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Full-Text Articles in Law

State Courts And The Interpretation Of Federal Statutes, Anthony J. Bellia Oct 2013

State Courts And The Interpretation Of Federal Statutes, Anthony J. Bellia

Anthony J. Bellia

Scholars have long debated the separation of powers question of what judicial power federal courts have under Article III of the Constitution in the enterprise of interpreting federal statutes. Specifically, scholars have debated whether, in light of Founding-era English and state court judicial practice, the judicial power of the United States should be understood as a power to interpret statutes dynamically or as faithful agents of Congress. This Article argues that the question of how courts should interpret federal statutes is one not only of separation of powers but of federalism as well. State courts have a vital and often …


Federal Regulation Of State Court Procedures, Anthony J. Bellia Oct 2013

Federal Regulation Of State Court Procedures, Anthony J. Bellia

Anthony J. Bellia

May Congress regulate the procedures by which state courts adjudicate claims arising under state law? Recently, Congress not only has considered several bills that would do so, but has enacted a few of them. This Article concludes that such laws exceed Congress's constitutional authority. There are serious questions as to whether a regulation of court procedures qualifies as a regulation of interstate commerce under the Commerce Clause. Even assuming, however, that it does qualify as such, the Tenth Amendment reserves the power to regulate court procedures to the states. Members of the Founding generation used conflict-of-laws language to describe a …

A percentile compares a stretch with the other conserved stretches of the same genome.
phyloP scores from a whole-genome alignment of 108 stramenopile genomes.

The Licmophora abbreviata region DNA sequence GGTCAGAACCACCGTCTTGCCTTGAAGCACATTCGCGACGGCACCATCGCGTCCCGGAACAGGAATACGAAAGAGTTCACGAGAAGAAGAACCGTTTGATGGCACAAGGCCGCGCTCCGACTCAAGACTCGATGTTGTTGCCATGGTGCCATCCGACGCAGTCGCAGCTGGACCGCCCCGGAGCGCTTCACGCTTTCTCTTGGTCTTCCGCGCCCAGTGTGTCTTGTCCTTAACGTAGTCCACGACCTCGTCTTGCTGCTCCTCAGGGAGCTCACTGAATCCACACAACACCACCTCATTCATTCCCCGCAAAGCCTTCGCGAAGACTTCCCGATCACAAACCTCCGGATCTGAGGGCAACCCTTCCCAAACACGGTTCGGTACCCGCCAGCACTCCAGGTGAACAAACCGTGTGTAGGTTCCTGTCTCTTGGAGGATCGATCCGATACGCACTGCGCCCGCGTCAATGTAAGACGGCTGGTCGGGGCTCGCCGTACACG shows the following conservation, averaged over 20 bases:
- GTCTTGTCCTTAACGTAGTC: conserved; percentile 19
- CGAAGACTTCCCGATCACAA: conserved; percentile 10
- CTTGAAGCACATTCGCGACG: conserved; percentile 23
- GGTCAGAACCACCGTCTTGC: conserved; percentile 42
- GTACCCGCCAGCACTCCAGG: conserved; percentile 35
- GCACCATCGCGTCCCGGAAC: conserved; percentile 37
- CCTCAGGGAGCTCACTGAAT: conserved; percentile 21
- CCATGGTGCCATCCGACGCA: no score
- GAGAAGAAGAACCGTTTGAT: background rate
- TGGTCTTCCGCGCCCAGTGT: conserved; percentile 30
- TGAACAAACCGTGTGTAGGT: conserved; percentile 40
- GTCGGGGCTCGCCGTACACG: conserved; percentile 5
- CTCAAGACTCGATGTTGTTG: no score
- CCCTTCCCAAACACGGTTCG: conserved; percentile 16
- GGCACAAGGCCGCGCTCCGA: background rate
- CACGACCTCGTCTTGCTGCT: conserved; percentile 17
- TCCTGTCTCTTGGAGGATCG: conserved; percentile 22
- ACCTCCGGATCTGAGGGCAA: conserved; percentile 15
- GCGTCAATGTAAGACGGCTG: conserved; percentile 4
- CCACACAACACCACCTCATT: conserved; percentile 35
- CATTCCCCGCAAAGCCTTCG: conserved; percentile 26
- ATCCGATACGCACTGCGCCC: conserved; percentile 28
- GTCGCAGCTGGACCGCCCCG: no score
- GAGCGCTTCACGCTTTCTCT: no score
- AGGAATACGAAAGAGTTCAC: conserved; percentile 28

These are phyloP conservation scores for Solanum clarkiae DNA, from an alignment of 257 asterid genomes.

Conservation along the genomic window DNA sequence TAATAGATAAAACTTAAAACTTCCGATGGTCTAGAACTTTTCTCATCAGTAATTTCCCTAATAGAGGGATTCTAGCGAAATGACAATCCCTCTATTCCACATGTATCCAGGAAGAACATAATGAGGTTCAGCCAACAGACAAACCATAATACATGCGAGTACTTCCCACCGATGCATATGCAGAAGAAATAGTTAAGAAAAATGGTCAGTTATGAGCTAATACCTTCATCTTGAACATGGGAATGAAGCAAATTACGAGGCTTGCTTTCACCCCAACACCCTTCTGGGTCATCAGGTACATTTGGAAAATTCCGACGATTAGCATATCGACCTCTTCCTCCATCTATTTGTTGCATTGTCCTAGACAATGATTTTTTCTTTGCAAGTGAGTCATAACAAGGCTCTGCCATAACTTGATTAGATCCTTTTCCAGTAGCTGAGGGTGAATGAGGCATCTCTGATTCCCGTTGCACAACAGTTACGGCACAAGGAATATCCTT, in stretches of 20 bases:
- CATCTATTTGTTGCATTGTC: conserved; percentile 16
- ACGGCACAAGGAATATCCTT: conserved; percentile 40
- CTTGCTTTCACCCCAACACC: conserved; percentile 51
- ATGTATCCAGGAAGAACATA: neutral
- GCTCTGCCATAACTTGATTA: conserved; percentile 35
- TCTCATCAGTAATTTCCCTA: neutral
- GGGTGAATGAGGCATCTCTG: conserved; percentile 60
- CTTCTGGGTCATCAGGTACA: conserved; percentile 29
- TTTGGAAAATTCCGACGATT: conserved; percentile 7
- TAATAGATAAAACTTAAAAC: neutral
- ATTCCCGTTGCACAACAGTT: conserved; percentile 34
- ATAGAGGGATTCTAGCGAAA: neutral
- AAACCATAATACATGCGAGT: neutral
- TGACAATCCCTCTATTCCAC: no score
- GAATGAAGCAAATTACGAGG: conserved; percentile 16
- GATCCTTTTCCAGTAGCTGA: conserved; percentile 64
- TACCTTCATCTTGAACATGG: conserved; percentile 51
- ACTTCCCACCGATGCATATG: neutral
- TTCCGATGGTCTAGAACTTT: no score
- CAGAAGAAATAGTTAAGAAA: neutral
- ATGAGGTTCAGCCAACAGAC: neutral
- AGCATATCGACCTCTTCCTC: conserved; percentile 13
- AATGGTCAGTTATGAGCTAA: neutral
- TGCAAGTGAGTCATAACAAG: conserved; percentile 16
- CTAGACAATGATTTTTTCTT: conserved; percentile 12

The Quiet Revolution And Federalism: Into The Future, Patricia E. Salkin May 2013

The Quiet Revolution And Federalism: Into The Future, Patricia E. Salkin

Patricia E. Salkin

This Article offers an examination of the federal role in land use planning and regulation set in the context of varying theories of federalism by presenting a historical and modern overview of the increasing federal influence in local land use planning and regulation, specifically highlighting how federal statutes and programs impact local municipal decision making in the area of land use planning. Part II provides a brief introduction into theories of federalism and their application to local land use regulation in the United States. Part III provides a brief overview of federal legislation in the United States which affected local …


Engaging Deliberative Democracy At The Grassroots: Prioritizing The Effects Of The Fiscal Crisis In New York At The Local Government Level, Patricia E. Salkin, Charles Gottlieb May 2013

Engaging Deliberative Democracy At The Grassroots: Prioritizing The Effects Of The Fiscal Crisis In New York At The Local Government Level, Patricia E. Salkin, Charles Gottlieb